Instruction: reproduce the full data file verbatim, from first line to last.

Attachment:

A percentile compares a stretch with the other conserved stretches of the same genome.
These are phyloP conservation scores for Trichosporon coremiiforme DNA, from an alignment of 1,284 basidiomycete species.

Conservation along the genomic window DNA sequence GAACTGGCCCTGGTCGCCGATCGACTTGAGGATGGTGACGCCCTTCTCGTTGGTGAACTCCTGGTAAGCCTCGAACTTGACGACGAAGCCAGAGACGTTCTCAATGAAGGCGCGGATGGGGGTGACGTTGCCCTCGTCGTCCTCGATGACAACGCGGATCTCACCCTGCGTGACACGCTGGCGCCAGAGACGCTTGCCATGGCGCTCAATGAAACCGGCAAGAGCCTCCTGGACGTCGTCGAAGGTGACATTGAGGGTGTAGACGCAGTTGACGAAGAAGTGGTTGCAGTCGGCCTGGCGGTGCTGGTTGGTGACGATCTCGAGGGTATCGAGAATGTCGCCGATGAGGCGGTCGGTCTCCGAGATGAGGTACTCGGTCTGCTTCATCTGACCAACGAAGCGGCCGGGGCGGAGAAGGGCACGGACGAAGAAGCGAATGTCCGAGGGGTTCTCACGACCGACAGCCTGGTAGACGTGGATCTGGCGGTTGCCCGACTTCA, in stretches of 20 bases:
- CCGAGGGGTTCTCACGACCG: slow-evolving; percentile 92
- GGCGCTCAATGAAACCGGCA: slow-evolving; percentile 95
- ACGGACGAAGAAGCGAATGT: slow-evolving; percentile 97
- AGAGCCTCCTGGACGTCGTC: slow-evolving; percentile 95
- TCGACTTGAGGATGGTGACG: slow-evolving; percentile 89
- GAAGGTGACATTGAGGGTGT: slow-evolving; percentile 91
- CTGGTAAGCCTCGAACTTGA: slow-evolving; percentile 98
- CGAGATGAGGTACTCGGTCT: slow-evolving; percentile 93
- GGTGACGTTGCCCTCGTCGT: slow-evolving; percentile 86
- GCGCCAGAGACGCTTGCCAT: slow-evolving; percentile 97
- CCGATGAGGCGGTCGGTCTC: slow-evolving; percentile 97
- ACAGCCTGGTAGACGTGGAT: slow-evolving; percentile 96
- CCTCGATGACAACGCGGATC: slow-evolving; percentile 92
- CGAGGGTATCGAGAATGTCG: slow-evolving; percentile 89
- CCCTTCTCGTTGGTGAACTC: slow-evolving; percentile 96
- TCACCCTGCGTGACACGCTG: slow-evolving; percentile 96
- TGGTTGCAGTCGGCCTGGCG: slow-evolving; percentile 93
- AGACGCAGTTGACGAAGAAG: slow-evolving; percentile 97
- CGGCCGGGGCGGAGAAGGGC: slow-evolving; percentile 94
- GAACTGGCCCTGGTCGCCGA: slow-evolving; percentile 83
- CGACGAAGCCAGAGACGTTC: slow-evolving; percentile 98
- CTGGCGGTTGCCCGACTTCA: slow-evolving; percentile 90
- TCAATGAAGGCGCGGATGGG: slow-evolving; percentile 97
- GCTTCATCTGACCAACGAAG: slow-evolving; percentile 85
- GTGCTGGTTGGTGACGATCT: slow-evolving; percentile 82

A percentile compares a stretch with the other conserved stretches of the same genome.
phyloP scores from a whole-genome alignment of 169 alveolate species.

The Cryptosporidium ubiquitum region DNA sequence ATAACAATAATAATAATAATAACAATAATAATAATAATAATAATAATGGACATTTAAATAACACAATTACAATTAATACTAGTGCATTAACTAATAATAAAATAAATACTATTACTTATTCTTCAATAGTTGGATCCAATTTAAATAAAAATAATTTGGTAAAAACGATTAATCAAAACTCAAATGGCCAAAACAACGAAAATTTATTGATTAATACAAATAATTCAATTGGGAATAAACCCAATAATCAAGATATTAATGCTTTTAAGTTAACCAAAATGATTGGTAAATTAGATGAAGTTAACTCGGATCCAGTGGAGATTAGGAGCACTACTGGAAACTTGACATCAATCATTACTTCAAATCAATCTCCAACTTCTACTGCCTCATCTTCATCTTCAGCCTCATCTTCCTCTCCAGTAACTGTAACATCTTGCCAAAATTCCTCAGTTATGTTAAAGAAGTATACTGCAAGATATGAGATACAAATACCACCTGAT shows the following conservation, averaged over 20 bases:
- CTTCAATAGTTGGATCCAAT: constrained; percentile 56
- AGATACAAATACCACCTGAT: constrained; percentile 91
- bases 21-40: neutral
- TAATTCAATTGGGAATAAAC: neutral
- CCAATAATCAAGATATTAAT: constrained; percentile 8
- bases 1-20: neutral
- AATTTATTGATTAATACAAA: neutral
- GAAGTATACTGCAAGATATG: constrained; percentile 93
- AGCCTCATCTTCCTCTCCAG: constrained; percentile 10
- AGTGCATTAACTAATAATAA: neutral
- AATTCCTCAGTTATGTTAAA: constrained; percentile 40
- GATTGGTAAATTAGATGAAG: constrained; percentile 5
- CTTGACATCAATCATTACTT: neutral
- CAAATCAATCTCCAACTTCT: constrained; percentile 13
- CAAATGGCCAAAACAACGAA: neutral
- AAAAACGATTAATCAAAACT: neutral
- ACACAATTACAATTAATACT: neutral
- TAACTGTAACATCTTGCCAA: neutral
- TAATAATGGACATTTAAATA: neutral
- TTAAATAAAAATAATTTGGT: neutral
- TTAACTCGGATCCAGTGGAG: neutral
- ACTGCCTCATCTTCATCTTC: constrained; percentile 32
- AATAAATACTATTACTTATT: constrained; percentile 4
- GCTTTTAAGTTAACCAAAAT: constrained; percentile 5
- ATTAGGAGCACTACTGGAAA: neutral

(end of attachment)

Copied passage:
A percentile compares a stretch with the other conserved stretches of the same genome.
These are phyloP conservation scores for Trichosporon coremiiforme DNA, from an alignment of 1,284 basidiomycete species.

Conservation along the genomic window DNA sequence GAACTGGCCCTGGTCGCCGATCGACTTGAGGATGGTGACGCCCTTCTCGTTGGTGAACTCCTGGTAAGCCTCGAACTTGACGACGAAGCCAGAGACGTTCTCAATGAAGGCGCGGATGGGGGTGACGTTGCCCTCGTCGTCCTCGATGACAACGCGGATCTCACCCTGCGTGACACGCTGGCGCCAGAGACGCTTGCCATGGCGCTCAATGAAACCGGCAAGAGCCTCCTGGACGTCGTCGAAGGTGACATTGAGGGTGTAGACGCAGTTGACGAAGAAGTGGTTGCAGTCGGCCTGGCGGTGCTGGTTGGTGACGATCTCGAGGGTATCGAGAATGTCGCCGATGAGGCGGTCGGTCTCCGAGATGAGGTACTCGGTCTGCTTCATCTGACCAACGAAGCGGCCGGGGCGGAGAAGGGCACGGACGAAGAAGCGAATGTCCGAGGGGTTCTCACGACCGACAGCCTGGTAGACGTGGATCTGGCGGTTGCCCGACTTCA, in stretches of 20 bases:
- CCGAGGGGTTCTCACGACCG: slow-evolving; percentile 92
- GGCGCTCAATGAAACCGGCA: slow-evolving; percentile 95
- ACGGACGAAGAAGCGAATGT: slow-evolving; percentile 97
- AGAGCCTCCTGGACGTCGTC: slow-evolving; percentile 95
- TCGACTTGAGGATGGTGACG: slow-evolving; percentile 89
- GAAGGTGACATTGAGGGTGT: slow-evolving; percentile 91
- CTGGTAAGCCTCGAACTTGA: slow-evolving; percentile 98
- CGAGATGAGGTACTCGGTCT: slow-evolving; percentile 93
- GGTGACGTTGCCCTCGTCGT: slow-evolving; percentile 86
- GCGCCAGAGACGCTTGCCAT: slow-evolving; percentile 97
- CCGATGAGGCGGTCGGTCTC: slow-evolving; percentile 97
- ACAGCCTGGTAGACGTGGAT: slow-evolving; percentile 96
- CCTCGATGACAACGCGGATC: slow-evolving; percentile 92
- CGAGGGTATCGAGAATGTCG: slow-evolving; percentile 89
- CCCTTCTCGTTGGTGAACTC: slow-evolving; percentile 96
- TCACCCTGCGTGACACGCTG: slow-evolving; percentile 96
- TGGTTGCAGTCGGCCTGGCG: slow-evolving; percentile 93
- AGACGCAGTTGACGAAGAAG: slow-evolving; percentile 97
- CGGCCGGGGCGGAGAAGGGC: slow-evolving; percentile 94
- GAACTGGCCCTGGTCGCCGA: slow-evolving; percentile 83
- CGACGAAGCCAGAGACGTTC: slow-evolving; percentile 98
- CTGGCGGTTGCCCGACTTCA: slow-evolving; percentile 90
- TCAATGAAGGCGCGGATGGG: slow-evolving; percentile 97
- GCTTCATCTGACCAACGAAG: slow-evolving; percentile 85
- GTGCTGGTTGGTGACGATCT: slow-evolving; percentile 82

A percentile compares a stretch with the other conserved stretches of the same genome.
phyloP scores from a whole-genome alignment of 169 alveolate species.

The Cryptosporidium ubiquitum region DNA sequence ATAACAATAATAATAATAATAACAATAATAATAATAATAATAATAATGGACATTTAAATAACACAATTACAATTAATACTAGTGCATTAACTAATAATAAAATAAATACTATTACTTATTCTTCAATAGTTGGATCCAATTTAAATAAAAATAATTTGGTAAAAACGATTAATCAAAACTCAAATGGCCAAAACAACGAAAATTTATTGATTAATACAAATAATTCAATTGGGAATAAACCCAATAATCAAGATATTAATGCTTTTAAGTTAACCAAAATGATTGGTAAATTAGATGAAGTTAACTCGGATCCAGTGGAGATTAGGAGCACTACTGGAAACTTGACATCAATCATTACTTCAAATCAATCTCCAACTTCTACTGCCTCATCTTCATCTTCAGCCTCATCTTCCTCTCCAGTAACTGTAACATCTTGCCAAAATTCCTCAGTTATGTTAAAGAAGTATACTGCAAGATATGAGATACAAATACCACCTGAT shows the following conservation, averaged over 20 bases:
- CTTCAATAGTTGGATCCAAT: constrained; percentile 56
- AGATACAAATACCACCTGAT: constrained; percentile 91
- bases 21-40: neutral
- TAATTCAATTGGGAATAAAC: neutral
- CCAATAATCAAGATATTAAT: constrained; percentile 8
- bases 1-20: neutral
- AATTTATTGATTAATACAAA: neutral
- GAAGTATACTGCAAGATATG: constrained; percentile 93
- AGCCTCATCTTCCTCTCCAG: constrained; percentile 10
- AGTGCATTAACTAATAATAA: neutral
- AATTCCTCAGTTATGTTAAA: constrained; percentile 40
- GATTGGTAAATTAGATGAAG: constrained; percentile 5
- CTTGACATCAATCATTACTT: neutral
- CAAATCAATCTCCAACTTCT: constrained; percentile 13
- CAAATGGCCAAAACAACGAA: neutral
- AAAAACGATTAATCAAAACT: neutral
- ACACAATTACAATTAATACT: neutral
- TAACTGTAACATCTTGCCAA: neutral
- TAATAATGGACATTTAAATA: neutral
- TTAAATAAAAATAATTTGGT: neutral
- TTAACTCGGATCCAGTGGAG: neutral
- ACTGCCTCATCTTCATCTTC: constrained; percentile 32
- AATAAATACTATTACTTATT: constrained; percentile 4
- GCTTTTAAGTTAACCAAAAT: constrained; percentile 5
- ATTAGGAGCACTACTGGAAA: neutral